Atlantic Puffin Fratercula arctica breeds from NE & E Canada and NE USA east through Greenland to Jan Mayen, Spitsbergen and Novaya Zemlya, and south to Iceland, Fennoscandia, Faroes, Britain, Ireland and NW France; it winters at sea, mostly in boreal waters south to New Jersey, Canary Island and W Mediterranean (Nettleship et al. 2014). It is currently listed as Least Concern, because when last assessed it was not thought to approach the thresholds for Vulnerable under any of the IUCN Red List criteria.
Globally, it has an extremely large range in both the breeding season (>1.6 million km2) and in winter (>17 million km2), and hence does not approach the thresholds for Vulnerable under the range size criteria (B and D2). Its population size is also extremely large (c. 12–14 million mature individuals; Harris & Wanless 2011; Berglund & Hentati-Sundberg 2014), and hence does not approach the thresholds for Vulnerable under the population size criteria (C and D1). Therefore, the only potentially relevant criterion is A, which relates to reductions in population size. Until recently, the population was thought to be declining slowly, but not sufficiently rapidly to approach the threshold for listing as Vulnerable under criterion A (at least a 30% decline over ten years or three generations, whichever is longer).
New data collated from across Europe for the European Red List of Birds (BirdLife International 2015) indicate that the species has declined significantly in recent years, and that this decline is ongoing. A combination of official data reported by 27 EU Member States to the European Commission under Article 12 of the EU Birds Directive and comparable data from other European countries, provided by BirdLife Partners and other leading national ornithologists, suggests that the European population has declined markedly since the end of the last century, and is currently estimated and projected to be declining overall at a rate of 50–79% over three generations (65 years, based on a generation length estimated by BirdLife to be 21.6 years). This large projected decline is driven largely by recent declines in Iceland and Norway, which together hold c. 80% of the European population, but there is also evidence that the third largest national population (in the UK) has probably declined since 2000 too (Harris and Wanless 2011). Consequently, the species is now classified as Endangered at European level under criterion A4 (BirdLife International 2015).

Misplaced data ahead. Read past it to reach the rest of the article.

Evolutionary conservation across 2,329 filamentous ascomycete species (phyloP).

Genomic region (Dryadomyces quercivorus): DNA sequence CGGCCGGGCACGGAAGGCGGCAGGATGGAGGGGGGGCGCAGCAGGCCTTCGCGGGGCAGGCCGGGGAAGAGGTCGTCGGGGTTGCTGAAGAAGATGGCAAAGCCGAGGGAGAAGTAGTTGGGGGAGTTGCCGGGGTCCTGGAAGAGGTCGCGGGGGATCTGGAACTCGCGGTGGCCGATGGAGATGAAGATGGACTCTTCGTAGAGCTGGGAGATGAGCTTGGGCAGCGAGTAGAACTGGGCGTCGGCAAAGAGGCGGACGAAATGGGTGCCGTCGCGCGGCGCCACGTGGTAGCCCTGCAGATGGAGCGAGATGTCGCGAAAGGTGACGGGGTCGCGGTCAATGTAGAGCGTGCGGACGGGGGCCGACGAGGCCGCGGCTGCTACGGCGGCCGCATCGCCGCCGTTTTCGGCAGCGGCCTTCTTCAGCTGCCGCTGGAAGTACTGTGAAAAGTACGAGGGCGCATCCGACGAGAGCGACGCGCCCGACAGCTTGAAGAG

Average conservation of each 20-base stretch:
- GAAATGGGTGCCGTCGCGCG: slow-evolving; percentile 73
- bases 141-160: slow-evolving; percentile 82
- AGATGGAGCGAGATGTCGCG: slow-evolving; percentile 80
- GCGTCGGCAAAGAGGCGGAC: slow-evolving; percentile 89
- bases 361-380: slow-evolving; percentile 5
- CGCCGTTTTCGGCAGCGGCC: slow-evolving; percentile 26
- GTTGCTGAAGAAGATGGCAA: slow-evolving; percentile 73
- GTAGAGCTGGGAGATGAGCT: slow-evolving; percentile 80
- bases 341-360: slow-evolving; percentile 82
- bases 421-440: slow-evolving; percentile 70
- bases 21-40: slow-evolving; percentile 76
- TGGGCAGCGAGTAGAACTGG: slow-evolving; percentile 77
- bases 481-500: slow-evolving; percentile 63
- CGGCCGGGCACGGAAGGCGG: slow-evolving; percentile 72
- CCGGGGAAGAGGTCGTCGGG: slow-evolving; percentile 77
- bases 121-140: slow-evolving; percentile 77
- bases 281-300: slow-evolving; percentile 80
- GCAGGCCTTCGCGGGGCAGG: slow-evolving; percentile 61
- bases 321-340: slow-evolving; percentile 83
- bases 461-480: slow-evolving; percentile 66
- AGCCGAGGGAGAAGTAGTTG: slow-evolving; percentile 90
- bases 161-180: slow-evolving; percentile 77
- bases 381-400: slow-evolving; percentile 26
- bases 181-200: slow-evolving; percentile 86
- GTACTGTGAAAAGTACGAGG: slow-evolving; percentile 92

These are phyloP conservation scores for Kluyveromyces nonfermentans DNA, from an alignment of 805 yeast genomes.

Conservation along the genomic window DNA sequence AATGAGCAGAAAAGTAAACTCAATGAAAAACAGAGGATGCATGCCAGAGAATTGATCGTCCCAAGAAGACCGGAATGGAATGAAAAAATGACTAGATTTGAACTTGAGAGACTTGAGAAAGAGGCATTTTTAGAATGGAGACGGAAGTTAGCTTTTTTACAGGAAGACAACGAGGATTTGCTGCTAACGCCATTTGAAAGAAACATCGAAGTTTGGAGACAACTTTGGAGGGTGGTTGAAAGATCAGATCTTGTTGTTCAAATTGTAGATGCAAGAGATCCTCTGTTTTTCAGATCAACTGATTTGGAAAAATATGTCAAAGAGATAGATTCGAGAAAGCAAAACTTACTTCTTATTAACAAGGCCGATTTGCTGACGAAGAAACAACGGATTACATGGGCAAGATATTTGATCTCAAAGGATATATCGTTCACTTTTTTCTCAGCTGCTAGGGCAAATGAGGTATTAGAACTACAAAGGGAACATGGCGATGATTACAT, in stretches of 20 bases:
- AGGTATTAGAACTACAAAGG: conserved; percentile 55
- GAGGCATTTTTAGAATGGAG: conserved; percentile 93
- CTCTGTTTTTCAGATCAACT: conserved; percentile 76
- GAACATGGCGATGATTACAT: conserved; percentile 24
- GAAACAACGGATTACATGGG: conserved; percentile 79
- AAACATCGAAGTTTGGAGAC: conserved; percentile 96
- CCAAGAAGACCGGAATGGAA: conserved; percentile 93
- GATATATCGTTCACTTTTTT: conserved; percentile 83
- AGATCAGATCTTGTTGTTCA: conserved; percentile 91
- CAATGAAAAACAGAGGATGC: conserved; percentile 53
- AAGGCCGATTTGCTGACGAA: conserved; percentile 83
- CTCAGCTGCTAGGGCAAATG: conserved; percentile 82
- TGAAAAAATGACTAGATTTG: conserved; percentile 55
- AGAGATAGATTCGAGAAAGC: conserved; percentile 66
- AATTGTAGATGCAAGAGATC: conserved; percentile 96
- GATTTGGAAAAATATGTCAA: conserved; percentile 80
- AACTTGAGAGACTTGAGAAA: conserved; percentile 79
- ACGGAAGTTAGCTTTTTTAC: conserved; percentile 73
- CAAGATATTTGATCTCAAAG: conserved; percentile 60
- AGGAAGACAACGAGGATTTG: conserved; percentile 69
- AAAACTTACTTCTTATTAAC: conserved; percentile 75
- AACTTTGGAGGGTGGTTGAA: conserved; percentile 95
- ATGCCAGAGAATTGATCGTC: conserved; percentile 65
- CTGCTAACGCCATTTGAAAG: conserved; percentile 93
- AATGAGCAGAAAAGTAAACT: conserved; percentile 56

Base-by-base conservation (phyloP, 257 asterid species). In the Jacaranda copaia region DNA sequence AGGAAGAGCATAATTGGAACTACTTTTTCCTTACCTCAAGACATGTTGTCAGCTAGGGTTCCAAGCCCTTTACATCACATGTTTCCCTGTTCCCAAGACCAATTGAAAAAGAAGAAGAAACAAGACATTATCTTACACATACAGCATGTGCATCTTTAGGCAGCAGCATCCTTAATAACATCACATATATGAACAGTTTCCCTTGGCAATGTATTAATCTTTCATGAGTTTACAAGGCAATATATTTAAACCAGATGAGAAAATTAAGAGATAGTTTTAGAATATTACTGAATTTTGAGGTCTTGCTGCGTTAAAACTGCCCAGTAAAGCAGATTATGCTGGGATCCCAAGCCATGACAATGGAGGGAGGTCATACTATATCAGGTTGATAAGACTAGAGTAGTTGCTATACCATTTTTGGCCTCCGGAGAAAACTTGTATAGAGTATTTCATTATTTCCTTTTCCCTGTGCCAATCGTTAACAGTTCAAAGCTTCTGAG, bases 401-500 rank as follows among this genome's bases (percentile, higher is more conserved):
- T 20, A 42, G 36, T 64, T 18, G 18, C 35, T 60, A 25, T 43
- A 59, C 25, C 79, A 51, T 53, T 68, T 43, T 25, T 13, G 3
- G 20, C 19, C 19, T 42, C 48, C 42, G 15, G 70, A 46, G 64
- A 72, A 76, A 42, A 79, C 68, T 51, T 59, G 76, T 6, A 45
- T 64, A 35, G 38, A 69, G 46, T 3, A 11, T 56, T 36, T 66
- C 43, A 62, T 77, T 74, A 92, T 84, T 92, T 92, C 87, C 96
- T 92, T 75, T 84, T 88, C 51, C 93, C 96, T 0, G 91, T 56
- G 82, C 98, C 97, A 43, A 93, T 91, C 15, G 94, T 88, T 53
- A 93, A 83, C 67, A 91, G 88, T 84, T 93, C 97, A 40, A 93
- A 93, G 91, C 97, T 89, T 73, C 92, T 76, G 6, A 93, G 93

Based on the latest population estimates (Harris & Wanless 2011, Berglund & Hentati-Sundberg 2014), Europe holds >90% of the global population, so the projected declines in Europe are globally significant. No recent information about the overall trend of the West Atlantic population is available. Given the threats affecting the species in different parts of its range (e.g. Harris & Wanless 2011, Nettleship et al. 2014), the steep ongoing declines in Iceland (E. Hanssen in litt. 2014) and Norway (Fauchald et al. 2015), and projected future declines, this species appears to qualify for uplisting to globally Endangered under criterion A.
Comments on this proposal are welcome, along with any data regarding recent trends in other regions, and any additional information about the threats currently affecting this species across its range.
Berglund, P. A. & Hentati-Sundberg, J. (2014). Arctic Seabirds Breeding in the African-Eurasian Waterbird Agreement (AEWA) Area: Status and Trends 2014. AEWA Conservation Status Report (CSR6) background report. http://www.wetlands.org/Portals/0/PAB%20AEWA%20report%20review%202014.pdf
BirdLife International (2015) European Red List of Birds. Luxembourg: Office for Official Publications of the European Communities. http://www.birdlife.org/datazone/info/euroredlist
Fauchald P, Anker-Nilssen T, Barrett RT, Bustnes JO, Bårdsen B-J, Christensen-Dalsgaard S, Descamps S, Engen S, Erikstad KE, Hanssen SA, Lorentsen S-H, Moe B, Reiertsen TK, Strøm H, Sys-tad GH (2015) The status and trends of seabirds breeding in Nor-way and Svalbard – NINA Report 1151. 84 pp. http://munin.uit.no/bitstream/handle/10037/7625/article.pdf?sequence=1&isAllowed=y
Nettleship, D.N., Kirwan, G.M., Christie, D.A. & de Juana, E. (2014). Atlantic Puffin (Fratercula arctica). In: del Hoyo, J., Elliott, A., Sargatal, J., Christie, D.A. & de Juana, E. (eds.) (2014). Handbook of the Birds of the World Alive. Lynx Edicions, Barcelona. www.hbw.com